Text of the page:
Poor Residents Benefit From Oklahoma County's Medicine Recycling
STEVE INSKEEP, HOST:
We're going to check in now with an organization that has more than a decade's experience in recycling medicine. It's finding a use for leftover pills and other drugs. Tulsa County, Okla. was an early adopter of a technique that is now common. The head of the county health department noticed that poor people were having trouble coming up with the cash to pay for prescription medicines. They couldn't even pay at the low-cost, county-run pharmacy. The county found a source of free medicine. County social services director Linda Johnston says she uses a network of retired doctors to collect unused medicines from nursing homes and other long-term care facilities.
LINDA JOHNSTON: I have 22 retired physicians who are better known as angels to me. They go out to 68 long-term care facilities, collect unused medication, transport it safely to our pharmacy, and those medications are dispensed free of charge to low-income citizens of Tulsa County.
INSKEEP: So are we talking about a lot of medication here?
JOHNSTON: Well, we began the program in September of 2004 and we have filled 172,149 prescriptions. And the value of that medication is $16.8 million. So yes, we are talking about a lot of medication.
INSKEEP: When you say $16.8 million worth of drugs, are we talking here about people who, in addition to not having very much money, may have diseases that even with their insurance might cost them many, many thousands of dollars for the drugs alone?
JOHNSTON: Absolutely. Let me tell you one quick story with regards to a medication that's a blood thinner. It's called Lovenox. And at point in time, we had shelves and shelves of it. The reason why I mention Lovenox - Lovenox is $1,000 a shot.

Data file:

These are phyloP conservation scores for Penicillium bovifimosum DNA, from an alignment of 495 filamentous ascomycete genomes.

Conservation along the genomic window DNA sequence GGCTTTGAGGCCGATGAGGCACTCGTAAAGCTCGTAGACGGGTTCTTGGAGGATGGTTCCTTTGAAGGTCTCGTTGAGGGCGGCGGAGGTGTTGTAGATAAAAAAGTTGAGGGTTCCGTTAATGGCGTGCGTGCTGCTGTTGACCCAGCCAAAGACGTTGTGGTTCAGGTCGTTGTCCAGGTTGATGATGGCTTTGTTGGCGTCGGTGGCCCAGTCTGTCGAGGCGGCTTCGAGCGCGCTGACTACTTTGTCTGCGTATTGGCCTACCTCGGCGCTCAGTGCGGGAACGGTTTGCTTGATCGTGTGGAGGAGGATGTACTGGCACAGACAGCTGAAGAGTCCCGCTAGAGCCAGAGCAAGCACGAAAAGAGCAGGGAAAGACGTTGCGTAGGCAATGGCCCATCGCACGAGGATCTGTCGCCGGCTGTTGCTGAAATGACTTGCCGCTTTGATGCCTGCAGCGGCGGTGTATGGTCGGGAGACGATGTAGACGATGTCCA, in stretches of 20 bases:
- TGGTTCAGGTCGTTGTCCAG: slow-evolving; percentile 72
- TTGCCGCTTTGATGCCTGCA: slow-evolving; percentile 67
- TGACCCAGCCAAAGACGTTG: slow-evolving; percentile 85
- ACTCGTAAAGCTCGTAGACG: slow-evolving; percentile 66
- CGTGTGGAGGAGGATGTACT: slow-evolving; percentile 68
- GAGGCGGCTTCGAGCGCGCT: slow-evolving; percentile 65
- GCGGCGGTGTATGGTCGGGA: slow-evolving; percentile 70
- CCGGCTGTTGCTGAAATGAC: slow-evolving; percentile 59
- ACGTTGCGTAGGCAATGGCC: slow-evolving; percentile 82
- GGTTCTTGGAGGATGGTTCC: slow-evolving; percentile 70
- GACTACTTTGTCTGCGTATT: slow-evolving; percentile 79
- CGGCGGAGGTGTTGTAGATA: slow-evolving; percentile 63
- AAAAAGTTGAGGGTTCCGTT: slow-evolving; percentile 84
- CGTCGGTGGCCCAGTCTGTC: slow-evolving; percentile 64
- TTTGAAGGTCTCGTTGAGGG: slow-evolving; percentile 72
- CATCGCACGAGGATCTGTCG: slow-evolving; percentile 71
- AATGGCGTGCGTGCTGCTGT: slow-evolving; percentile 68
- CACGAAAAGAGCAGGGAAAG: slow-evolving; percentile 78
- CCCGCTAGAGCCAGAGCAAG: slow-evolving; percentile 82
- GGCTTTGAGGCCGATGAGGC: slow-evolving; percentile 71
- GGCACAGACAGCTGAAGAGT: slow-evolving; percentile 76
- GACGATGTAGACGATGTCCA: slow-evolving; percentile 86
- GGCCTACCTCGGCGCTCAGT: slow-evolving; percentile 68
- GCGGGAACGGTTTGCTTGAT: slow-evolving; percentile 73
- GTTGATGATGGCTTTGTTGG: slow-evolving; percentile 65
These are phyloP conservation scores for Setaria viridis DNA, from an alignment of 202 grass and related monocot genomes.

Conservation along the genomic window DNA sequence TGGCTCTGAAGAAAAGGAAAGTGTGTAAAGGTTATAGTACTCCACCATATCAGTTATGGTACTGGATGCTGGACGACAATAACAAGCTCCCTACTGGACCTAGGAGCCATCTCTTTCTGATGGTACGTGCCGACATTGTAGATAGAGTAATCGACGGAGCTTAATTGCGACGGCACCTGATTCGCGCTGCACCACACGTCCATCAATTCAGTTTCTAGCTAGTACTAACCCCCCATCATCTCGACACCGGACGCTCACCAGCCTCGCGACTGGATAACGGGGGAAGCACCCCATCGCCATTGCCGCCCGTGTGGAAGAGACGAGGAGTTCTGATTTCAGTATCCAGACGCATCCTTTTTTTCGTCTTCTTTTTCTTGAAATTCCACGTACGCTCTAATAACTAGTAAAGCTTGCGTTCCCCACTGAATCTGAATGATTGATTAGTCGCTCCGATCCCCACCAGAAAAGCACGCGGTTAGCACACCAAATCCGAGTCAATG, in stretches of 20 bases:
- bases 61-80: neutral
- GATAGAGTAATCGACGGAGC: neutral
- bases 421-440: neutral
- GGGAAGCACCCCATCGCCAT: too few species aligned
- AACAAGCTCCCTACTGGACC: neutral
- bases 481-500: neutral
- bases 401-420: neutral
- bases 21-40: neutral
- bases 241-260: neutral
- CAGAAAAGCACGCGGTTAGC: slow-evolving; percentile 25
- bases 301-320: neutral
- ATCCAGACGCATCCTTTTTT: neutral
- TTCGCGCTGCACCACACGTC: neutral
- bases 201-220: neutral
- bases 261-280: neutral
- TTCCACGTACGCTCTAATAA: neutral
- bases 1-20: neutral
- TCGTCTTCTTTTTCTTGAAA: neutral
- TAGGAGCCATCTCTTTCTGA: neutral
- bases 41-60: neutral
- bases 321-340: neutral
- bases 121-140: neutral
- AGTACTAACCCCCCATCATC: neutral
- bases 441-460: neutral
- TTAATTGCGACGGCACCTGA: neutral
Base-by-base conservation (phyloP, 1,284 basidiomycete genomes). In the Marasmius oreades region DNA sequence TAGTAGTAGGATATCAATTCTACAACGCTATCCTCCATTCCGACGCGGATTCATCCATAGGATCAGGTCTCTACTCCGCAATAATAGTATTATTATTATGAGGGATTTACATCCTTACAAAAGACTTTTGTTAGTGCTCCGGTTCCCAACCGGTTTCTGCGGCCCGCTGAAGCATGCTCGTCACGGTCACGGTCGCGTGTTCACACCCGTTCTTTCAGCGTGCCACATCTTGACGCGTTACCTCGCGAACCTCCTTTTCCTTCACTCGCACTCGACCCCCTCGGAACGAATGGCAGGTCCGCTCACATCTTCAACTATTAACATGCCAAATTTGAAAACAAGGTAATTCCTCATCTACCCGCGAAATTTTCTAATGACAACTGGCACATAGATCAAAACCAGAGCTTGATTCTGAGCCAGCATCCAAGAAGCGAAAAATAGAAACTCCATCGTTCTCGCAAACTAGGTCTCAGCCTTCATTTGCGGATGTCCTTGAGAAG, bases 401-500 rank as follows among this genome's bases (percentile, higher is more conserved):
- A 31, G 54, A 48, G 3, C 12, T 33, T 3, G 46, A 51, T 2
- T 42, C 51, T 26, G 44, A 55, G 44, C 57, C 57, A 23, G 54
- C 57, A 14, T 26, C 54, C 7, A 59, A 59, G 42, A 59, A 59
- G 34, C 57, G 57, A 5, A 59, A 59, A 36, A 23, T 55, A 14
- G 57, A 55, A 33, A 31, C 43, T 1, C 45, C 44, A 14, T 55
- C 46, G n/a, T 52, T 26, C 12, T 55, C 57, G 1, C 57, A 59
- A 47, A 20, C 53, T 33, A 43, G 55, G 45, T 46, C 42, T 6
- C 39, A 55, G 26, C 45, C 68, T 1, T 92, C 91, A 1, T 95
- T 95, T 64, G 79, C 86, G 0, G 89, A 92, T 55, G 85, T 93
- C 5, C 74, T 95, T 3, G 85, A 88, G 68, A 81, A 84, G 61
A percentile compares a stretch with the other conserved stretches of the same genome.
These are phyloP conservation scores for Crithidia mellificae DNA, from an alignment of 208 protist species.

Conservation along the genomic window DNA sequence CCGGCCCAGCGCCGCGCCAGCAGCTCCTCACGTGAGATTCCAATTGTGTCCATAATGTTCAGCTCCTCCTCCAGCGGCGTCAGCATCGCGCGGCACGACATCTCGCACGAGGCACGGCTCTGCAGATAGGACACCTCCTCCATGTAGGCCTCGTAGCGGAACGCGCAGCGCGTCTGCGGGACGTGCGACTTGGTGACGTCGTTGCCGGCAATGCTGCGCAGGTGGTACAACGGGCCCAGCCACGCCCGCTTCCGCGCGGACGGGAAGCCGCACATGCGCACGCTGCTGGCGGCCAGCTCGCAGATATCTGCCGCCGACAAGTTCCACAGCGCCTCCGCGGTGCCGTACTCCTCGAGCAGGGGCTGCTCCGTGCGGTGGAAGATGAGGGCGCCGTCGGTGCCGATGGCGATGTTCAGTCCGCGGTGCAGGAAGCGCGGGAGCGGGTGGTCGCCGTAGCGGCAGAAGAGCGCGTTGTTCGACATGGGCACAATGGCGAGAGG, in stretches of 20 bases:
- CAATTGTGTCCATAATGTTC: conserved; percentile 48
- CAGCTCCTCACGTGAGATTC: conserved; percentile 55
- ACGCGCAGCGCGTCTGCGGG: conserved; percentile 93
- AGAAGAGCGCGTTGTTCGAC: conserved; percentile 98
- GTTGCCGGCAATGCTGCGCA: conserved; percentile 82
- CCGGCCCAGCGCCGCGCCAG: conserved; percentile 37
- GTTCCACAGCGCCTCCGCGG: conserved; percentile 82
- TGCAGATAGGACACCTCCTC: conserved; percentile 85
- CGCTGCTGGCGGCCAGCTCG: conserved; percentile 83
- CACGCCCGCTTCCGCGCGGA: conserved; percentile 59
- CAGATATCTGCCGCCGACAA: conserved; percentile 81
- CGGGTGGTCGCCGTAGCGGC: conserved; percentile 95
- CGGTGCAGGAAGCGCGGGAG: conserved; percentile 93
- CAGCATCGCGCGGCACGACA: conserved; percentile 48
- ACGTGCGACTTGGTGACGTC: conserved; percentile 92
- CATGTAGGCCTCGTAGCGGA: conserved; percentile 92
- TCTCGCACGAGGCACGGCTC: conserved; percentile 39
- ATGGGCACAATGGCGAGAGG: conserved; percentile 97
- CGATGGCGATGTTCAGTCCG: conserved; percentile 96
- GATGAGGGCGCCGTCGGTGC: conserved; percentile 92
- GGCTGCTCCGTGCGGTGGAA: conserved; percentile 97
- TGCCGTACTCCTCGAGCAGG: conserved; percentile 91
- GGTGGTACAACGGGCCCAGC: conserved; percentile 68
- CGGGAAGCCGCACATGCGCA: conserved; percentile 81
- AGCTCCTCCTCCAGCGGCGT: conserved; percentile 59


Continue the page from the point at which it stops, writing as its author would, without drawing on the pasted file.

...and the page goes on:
JOHNSTON: If you have 10 of those, you've run up a substantial cost of medication. We know from developing these relationships with the doctor's offices that commonly write prescriptions for Lovenox that they've had patients that have to stay in the hospital much, much longer, driving up the cost of that hospital stay simply because they could not get that one medication.
INSKEEP: Have you become sort of an evangelist for this technique?
JOHNSTON: Have you noticed?
JOHNSTON: I have constant contact from all over this country. I've spent hours on the phone with individuals. One of the things that most people are stunned over is how much I have spent directly on this program. I usually challenge people to guess what it has cost Tulsa County to recycle $16.8 million. You want to hazard a guess?
INSKEEP: $1 million.
JOHNSTON: Guess again.
INSKEEP: Am I too high?
JOHNSTON: I have spent less than $6,000 to recycle $16.8 dollars.
INSKEEP: That's - what is it, some plastic containers for medication and other things like that?
JOHNSTON: That's correct. We started out putting all the medications in shoeboxes. And we quickly...
JOHNSTON: ...Ran out of shoeboxes, so we ended up having to buy some plastic containers. When you have the existing staff, you have the infrastructure in place. You have volunteers that do the transport. It's a very small expense.
INSKEEP: Other than the fact that they don't have a lot of money, do the people who use your service have very much in common?
JOHNSTON: I don't think so because we see such a diverse demographics that utilize our pharmacy. It's not unusual for an elderly person walk in with a Ziploc bag with - full of 12 medicine bottles that they need to get refilled. We see young families, we see children. Poverty is - it's pretty equal opportunity.
INSKEEP: Well, Linda Johnston, thanks very much.
JOHNSTON: It's my pleasure.
INSKEEP: She's the director of social services for Tulsa County, Okla. Transcript provided by NPR, Copyright NPR.